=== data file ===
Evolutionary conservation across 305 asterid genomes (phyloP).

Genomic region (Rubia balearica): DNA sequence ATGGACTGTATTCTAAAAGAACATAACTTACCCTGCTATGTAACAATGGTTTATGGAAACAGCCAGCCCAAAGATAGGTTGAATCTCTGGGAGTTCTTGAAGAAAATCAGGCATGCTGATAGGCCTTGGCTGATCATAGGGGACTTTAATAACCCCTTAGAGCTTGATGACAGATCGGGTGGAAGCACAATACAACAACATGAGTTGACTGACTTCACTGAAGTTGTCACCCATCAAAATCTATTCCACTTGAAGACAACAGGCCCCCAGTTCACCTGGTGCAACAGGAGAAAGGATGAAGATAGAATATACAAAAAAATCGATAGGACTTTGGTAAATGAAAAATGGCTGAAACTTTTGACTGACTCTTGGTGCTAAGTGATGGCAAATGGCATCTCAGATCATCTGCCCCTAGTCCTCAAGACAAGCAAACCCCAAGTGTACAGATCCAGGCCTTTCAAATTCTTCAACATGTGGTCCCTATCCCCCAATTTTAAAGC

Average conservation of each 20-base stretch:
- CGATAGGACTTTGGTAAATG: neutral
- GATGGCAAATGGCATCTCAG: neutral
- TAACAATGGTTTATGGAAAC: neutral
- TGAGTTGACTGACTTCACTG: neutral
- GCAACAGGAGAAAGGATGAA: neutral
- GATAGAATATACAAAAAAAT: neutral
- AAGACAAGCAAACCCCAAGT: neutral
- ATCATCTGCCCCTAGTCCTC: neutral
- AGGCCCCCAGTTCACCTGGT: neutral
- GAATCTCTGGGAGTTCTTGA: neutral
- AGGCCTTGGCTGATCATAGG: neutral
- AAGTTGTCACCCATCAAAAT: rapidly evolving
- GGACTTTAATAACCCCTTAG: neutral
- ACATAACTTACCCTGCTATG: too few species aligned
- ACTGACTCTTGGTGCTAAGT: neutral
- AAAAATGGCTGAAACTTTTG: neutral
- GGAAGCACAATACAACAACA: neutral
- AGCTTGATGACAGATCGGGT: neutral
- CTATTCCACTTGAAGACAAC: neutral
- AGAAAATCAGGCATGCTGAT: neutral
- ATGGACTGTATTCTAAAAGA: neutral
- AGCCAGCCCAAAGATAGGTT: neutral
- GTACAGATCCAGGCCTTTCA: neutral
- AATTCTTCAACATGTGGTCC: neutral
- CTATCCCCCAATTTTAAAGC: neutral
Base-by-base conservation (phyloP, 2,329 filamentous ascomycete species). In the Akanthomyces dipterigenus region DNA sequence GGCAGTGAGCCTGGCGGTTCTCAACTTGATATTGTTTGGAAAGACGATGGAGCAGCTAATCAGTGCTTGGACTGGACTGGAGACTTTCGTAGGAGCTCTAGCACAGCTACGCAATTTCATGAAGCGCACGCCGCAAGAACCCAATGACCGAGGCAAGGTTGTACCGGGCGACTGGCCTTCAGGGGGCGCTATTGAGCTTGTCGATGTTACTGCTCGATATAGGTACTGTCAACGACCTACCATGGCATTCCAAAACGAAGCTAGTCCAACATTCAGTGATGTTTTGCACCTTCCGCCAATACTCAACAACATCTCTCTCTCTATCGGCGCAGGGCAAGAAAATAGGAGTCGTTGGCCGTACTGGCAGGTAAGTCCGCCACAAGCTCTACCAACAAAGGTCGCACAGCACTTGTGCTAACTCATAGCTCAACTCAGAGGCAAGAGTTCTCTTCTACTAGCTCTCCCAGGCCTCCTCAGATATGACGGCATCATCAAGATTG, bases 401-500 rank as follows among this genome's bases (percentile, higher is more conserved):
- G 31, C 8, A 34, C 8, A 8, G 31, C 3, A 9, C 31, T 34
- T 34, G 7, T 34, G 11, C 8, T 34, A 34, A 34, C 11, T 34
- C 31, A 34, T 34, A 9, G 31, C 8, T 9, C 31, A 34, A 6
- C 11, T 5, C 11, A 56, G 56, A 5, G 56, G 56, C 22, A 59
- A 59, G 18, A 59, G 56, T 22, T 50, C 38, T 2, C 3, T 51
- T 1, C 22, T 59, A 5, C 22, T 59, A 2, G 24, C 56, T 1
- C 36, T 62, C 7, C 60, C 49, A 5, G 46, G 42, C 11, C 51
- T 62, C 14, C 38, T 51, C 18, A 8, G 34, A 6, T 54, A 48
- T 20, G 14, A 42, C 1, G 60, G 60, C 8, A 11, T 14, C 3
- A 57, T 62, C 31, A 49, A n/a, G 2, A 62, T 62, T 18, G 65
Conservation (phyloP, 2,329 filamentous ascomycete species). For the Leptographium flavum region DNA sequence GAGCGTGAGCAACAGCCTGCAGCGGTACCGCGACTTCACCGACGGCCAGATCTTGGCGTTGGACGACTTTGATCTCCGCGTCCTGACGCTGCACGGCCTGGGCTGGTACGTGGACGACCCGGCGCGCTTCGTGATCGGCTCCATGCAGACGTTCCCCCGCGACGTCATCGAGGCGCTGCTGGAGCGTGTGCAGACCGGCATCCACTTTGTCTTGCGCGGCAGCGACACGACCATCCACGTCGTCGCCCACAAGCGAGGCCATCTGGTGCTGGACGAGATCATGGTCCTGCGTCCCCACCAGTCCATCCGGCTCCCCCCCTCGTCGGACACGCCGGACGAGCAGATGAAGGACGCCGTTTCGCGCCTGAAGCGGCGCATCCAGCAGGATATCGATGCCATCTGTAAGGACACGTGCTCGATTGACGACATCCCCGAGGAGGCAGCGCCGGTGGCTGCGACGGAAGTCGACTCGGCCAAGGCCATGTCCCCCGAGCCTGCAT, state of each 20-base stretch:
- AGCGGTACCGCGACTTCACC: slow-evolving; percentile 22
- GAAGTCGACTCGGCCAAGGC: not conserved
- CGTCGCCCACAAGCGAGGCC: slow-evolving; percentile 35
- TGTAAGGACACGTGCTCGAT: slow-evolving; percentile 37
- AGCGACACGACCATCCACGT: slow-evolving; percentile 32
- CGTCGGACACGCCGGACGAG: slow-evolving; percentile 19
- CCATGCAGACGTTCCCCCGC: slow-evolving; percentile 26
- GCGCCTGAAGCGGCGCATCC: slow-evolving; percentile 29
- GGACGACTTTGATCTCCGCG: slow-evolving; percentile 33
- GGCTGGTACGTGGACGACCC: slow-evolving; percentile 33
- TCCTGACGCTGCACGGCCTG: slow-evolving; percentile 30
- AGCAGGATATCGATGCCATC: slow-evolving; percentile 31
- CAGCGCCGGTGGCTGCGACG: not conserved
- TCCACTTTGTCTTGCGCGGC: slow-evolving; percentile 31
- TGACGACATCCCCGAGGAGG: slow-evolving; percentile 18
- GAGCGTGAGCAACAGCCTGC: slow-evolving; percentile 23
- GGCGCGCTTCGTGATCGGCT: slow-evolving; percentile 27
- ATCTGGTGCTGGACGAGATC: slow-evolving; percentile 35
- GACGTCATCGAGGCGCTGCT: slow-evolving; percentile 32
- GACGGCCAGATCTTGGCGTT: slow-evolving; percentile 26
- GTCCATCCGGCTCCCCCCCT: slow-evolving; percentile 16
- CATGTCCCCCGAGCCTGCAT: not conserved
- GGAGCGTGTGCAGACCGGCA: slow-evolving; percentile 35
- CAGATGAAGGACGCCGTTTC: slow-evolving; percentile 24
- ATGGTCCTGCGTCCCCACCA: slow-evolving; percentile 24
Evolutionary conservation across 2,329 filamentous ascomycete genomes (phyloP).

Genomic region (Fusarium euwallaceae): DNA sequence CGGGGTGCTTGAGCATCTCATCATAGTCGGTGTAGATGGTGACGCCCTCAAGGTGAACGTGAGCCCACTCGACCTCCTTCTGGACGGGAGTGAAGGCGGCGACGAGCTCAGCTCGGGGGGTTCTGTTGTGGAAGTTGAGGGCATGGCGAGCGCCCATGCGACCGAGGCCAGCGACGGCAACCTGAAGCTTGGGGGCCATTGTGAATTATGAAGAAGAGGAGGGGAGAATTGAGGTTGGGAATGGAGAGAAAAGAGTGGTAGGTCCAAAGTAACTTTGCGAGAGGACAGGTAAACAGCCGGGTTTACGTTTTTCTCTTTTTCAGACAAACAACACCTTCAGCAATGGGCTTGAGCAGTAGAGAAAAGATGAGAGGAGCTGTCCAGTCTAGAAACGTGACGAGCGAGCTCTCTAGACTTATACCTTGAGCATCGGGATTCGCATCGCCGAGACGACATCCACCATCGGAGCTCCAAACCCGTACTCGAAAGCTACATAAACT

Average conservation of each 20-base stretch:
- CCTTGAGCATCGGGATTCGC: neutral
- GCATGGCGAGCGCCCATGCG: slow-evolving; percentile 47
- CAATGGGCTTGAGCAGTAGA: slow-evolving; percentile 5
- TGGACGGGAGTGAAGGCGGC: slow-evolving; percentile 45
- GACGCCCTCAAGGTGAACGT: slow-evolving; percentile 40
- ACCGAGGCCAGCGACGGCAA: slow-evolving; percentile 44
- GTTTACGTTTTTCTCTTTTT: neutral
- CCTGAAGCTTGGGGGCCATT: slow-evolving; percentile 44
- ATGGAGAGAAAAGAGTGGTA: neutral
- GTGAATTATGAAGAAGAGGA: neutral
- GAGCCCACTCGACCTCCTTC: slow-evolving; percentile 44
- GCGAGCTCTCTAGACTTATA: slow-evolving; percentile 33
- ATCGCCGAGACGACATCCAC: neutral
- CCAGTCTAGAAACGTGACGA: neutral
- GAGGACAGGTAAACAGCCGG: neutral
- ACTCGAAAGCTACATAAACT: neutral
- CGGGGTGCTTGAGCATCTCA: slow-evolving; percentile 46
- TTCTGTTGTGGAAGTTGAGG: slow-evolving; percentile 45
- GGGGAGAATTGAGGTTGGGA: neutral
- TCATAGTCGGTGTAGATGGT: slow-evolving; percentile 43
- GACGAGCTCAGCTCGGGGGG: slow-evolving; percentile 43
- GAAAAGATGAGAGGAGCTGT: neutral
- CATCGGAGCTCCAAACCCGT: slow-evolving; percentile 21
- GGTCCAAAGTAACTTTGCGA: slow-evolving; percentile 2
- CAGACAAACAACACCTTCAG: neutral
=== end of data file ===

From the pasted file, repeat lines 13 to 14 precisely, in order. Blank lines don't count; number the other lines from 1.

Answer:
- GAATCTCTGGGAGTTCTTGA: neutral
- AGGCCTTGGCTGATCATAGG: neutral